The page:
Consequently, it’s important for plan sponsors to include tools that allow participants to diversify on a global basis effectively as part of their model portfolios and high quality, low-cost target retirement date funds. Such target-date funds or professionally managed models are common default investment options in qualified retirement plans such as 401(k)s or 403(b)s.

For retirement-plan sponsors, lower long-term returns mean high expenses will really stick out. In spite of all of the focus in the industry and from regulators on fees, it is still quite common to see total fees for retirement plan record-keeping, administration, mutual fund expenses and investment advice approach or even exceed 2 percent. If the total fees associated with servicing your retirement plan exceed 2 percent and we do in fact enter this lower-return environment that Vanguard forecasts, then where does that leave net returns for retirement plan participants?

This is why it’s critical for plan sponsors to pay close attention to plan expenses, whether they manage startup and micro-sized plans or large retirement plans. In our firm, because of the volume of business that we do in the retirement plan space, we have the opportunity to regularly provide our clients and prospective clients with a forensic review of the fees associated with servicing their defined contribution plans such as 401(k)s

In a world of significantly lower long-term future returns from U.S. and other developed markets, the impact of fees will be much more apparent to plan sponsors and their participants. As we’ve counseled frequently in our correspondence, retirement-plan sponsors have a legal obligation under the Employee Retirement Income Security Act of 1974 to ensure that the fees retirement plans pay are reasonable, especially those that they pass on to their participants. The critical point is this: You must have a process for making this assessment of reasonableness and be able to document that you’ve done so.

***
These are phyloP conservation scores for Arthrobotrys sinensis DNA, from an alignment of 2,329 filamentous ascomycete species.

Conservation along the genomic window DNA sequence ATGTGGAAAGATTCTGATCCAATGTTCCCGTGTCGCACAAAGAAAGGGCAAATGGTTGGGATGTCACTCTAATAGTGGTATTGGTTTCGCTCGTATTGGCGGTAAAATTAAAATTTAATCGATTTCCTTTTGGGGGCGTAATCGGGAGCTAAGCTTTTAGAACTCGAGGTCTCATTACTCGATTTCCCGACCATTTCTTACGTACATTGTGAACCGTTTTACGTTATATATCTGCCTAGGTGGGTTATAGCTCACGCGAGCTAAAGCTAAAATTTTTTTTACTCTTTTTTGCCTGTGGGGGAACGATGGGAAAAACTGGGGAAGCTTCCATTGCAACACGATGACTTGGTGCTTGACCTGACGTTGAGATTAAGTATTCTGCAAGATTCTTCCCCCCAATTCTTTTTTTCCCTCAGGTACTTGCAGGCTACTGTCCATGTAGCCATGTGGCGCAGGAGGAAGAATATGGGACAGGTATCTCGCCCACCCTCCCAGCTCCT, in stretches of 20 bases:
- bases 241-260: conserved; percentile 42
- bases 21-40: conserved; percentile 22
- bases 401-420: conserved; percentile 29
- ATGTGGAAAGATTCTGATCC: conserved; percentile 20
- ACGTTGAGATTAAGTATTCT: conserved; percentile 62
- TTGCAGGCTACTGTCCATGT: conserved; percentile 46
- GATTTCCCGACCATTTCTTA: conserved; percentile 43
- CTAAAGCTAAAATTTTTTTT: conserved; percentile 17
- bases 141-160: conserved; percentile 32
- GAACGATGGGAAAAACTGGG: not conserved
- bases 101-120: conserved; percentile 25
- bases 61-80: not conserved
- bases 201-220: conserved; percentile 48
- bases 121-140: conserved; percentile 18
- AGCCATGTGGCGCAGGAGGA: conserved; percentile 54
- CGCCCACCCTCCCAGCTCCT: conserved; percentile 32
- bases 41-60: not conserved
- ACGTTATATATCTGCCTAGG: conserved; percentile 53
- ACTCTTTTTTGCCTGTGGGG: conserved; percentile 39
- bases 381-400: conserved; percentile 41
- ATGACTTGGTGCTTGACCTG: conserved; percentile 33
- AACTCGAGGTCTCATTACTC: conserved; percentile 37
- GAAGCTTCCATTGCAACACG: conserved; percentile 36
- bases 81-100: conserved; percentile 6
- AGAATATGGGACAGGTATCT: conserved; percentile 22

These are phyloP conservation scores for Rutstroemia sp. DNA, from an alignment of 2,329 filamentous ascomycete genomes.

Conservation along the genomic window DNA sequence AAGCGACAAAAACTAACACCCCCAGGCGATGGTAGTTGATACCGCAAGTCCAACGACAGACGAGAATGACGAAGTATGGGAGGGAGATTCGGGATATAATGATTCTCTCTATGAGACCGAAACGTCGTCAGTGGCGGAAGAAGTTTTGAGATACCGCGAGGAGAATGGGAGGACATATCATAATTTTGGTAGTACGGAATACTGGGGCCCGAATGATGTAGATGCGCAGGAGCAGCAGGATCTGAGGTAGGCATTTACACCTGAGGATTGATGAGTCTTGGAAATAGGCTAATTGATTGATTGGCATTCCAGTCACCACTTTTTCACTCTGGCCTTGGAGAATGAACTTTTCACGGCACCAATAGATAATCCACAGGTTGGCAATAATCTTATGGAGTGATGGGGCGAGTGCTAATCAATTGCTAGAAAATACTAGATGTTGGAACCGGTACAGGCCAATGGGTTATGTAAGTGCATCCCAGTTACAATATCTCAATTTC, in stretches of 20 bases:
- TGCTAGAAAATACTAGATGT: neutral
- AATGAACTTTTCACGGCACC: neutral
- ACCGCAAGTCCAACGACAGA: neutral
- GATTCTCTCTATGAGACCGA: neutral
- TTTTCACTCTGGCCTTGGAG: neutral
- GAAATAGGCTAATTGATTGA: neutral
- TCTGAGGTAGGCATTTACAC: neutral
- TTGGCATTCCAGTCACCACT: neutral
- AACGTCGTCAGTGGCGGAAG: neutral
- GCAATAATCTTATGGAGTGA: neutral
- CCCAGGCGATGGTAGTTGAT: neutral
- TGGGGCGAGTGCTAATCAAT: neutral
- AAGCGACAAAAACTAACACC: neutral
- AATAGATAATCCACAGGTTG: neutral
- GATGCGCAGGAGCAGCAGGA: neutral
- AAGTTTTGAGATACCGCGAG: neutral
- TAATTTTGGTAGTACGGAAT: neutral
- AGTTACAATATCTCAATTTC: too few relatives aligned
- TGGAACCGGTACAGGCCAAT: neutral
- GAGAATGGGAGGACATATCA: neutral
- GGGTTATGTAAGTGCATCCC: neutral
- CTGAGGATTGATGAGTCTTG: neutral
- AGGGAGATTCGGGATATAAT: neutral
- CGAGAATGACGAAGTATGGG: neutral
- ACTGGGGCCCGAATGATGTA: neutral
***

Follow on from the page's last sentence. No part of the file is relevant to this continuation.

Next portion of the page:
We continue to feel that a best practice for determining whether your fees are reasonable is to commission a benchmarking study that compares your retirement plan fees to other retirement plans of a similar size. This benchmarking study should compare your plan fees to average fees by category of expenses such as record-keeping expenses, administrative expenses and other charges.

If Vanguard’s muted outlook for the markets proves accurate, it will pay for plan sponsors to provide tools to allow participants to diversify effectively on a global basis and to review the plan’s fees to make sure that they are reasonable based on the services provided.

Any investment involves some degree of risk, and different types of investments involve varying degrees of risk, including loss of principal. It should not be assumed that future performance of any specific investment, strategy or allocation (including those recommended by HBKS Wealth Advisors) will be profitable or equal the corresponding indicated or intended performance level(s). Past performance of any security, indices, strategy or allocation may not be indicative of future results.

The information included in this document is for general, informational purposes only. It does not contain any investment advice and does not address any individual facts and circumstances. As such, it cannot be relied on as providing any investment advice. If you would like investment advice regarding your specific facts and circumstances, please contact a qualified financial advisor. This document does not contain any accounting or legal advice. If you would like accounting, tax or legal advice, please contact a qualified accountant or attorney.